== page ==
1525 – Conrad Grebel and his family felt the sting of the edict passed by the city council of Zurich ordering all parents to bring all unbaptized infants to present them for baptism within eight days or face expulsion from the city. Early in 1525 a child had been born to the Grebel’s. Conrad did not baptize his baby because he had become convinced that christening finds no support in the New Testament. Conrad Grebel was from a wealthy and prominent Swiss family, whose father served as a magistrate in Gruningen, just east of Zurich. Conrad also enjoyed many educational advantages. He was saved, and by 1522 was publicly defending the gospel and expressed a desire to become a minister. Falling in with the teachings of Ulrich Zwingli, Grebel also gave himself to the scriptures. Grebel and other young Anabaptists owed much to Zwingli, but they owed more to the Bible. These two loyalties soon came to a head, and it was Grebel who initiated believers baptism on that historic night in January 1525. As such, young Grebel became a champion of the Anabaptist movement. Grebel had only one year and eight months to proclaim the gospel, but in spite of numerous imprisonments and poor health his accomplishments were phenomenal. He preached, visited from door- to-door, baptized those who were saved, and was again arrested and imprisoned in Grunigen Castle. Being brought to trial, Grebel, Blaurock, and Manz were sentenced to an indefinite term of internment in Nov. 1525. They were given a diet of bread and water. Again Grebel was able to escape, but his freedom was short-lived, for he died in the summer of 1526, probably a victim of the plague, but a hero of the faith that lives on even today!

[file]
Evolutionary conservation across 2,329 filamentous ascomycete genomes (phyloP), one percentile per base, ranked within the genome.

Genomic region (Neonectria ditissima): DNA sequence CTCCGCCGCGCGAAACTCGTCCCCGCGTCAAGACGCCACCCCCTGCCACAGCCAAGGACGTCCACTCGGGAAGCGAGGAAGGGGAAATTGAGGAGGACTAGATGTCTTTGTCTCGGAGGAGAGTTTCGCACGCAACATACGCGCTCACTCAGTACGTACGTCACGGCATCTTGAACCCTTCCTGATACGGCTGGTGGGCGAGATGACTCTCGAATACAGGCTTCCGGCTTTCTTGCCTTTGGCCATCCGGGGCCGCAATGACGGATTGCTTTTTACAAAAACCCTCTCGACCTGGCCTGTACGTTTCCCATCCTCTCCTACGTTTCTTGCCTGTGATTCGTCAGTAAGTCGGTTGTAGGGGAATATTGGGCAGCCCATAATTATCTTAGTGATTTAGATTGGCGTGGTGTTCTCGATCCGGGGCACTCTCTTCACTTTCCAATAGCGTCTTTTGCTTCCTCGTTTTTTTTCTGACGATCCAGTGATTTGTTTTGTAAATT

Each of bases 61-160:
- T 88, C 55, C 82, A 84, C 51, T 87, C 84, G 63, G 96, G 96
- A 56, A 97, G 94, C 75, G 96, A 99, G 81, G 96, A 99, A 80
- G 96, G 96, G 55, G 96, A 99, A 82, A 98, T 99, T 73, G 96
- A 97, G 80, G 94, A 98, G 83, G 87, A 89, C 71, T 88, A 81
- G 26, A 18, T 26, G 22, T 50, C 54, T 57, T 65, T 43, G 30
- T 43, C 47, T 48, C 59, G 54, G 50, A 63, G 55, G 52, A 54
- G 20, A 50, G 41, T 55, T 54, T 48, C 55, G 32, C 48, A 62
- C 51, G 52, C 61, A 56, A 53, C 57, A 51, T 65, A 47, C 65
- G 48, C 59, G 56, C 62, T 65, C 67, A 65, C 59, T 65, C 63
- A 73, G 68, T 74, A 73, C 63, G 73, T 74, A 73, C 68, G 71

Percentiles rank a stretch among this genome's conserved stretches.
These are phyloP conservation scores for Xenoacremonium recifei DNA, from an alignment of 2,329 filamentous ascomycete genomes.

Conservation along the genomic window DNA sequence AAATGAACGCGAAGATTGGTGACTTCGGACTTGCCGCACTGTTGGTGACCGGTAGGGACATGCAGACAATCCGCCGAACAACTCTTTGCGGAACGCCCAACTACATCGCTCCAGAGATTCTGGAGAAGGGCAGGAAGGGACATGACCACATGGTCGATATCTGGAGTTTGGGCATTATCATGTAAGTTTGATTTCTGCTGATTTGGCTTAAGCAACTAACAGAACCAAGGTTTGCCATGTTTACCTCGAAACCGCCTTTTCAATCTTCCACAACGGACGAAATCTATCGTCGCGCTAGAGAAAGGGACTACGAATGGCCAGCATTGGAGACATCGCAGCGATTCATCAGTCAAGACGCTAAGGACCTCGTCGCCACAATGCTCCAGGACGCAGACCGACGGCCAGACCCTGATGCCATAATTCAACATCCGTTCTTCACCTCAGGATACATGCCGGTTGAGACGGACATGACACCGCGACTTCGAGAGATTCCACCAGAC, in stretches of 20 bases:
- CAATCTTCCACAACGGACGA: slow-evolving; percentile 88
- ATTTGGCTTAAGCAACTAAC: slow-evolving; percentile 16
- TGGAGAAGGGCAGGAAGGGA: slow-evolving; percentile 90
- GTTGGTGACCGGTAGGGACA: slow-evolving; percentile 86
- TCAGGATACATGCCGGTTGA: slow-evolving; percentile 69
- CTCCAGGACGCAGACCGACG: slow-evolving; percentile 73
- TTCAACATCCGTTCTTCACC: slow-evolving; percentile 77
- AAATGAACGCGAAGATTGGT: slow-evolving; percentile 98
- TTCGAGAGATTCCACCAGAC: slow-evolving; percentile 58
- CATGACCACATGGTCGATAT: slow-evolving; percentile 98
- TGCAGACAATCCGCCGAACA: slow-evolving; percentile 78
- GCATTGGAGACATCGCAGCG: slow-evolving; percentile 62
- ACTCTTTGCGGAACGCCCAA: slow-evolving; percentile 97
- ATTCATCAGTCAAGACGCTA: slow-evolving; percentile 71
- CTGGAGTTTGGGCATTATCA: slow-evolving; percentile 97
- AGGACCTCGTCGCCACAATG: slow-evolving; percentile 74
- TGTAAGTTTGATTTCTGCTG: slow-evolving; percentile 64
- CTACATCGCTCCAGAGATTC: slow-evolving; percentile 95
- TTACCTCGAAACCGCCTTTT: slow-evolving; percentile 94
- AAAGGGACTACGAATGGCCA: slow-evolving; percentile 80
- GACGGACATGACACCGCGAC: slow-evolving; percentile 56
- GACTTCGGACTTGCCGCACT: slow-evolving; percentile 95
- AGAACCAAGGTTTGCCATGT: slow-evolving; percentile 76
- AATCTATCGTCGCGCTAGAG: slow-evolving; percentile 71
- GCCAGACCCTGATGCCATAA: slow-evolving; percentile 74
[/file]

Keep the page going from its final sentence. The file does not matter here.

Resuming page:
Dr. Greg J. Dixon; adapted from: This Day in Baptist History Vol. I: Cummins Thompson /, pp. 22-23
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First Baptist church in Illinois
1823 – James Lemen passed from this earth. Even though he was fifty years old when he was licensed by his church to preach, he was an active and zealous minister of the gospel. Lemen, along with his wife Catherine, and two others, had been baptized when they had to break the ice in Fountain Creek, to administer the ordinance in Monroe County, Illinois. James had been converted to Christ, when the first evangelical minister came into the state in 1787. However he did not receive baptism until Josiah Dodge from Kentucky came to preach in the area. John Gibbons and Isaac Enochs were the other two that Dodge baptized. On the appointed day a great multitude gathered from all parts to witness the first baptismal service in the State of Illinois. At the waters edge a hymn was sung, scriptural authority for baptism given and prayer offered. Two years later the Lemens, along with a few others, united in forming the first Baptist church in Illinois. There pastor was Rev. David Badgley.
Dr. Greg J. Dixon; adapted from: This Day in Baptist History Vol. I: Cummins Thompson /, pp. 10-12.
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Luke 14:10, 11
“For whosoever exalteth himself shall be abased; and he that humbleth himself shall be exalted,” Luke 14:11.
To humble oneself to be exalted is an oxymoron. James and Peter also gave the same admonition. God resists the proud but gives grace to the humble. Since the grace of greatness is only afforded by God to those who are humble, it would benefit us to find out what it means to humble oneself. Jesus publicly accused the Pharisees of false piety for publicly advertising their fasts and disfiguring themselves to appear humble and submissive.
Humility that God recognizes is supernatural, a gift of the Holy Spirit, like the fruit of the Spirit (Gal. 5:22, 23). Humility appears not to be the result of praying for it, but rather surrendering oneself to God’s control. “Humble yourselves in the sight of the Lord, and he shall lift you up” (James 4:10). Here, we see James, Jesus’ blood brother, advising us to humble ourselves to be lifted up by God. One basically has to lift an empty cup for God to fill. “Blessed are the poor in spirit [spiritually bankrupt] for their’s is the kingdom of heaven” (Matt. 5:3).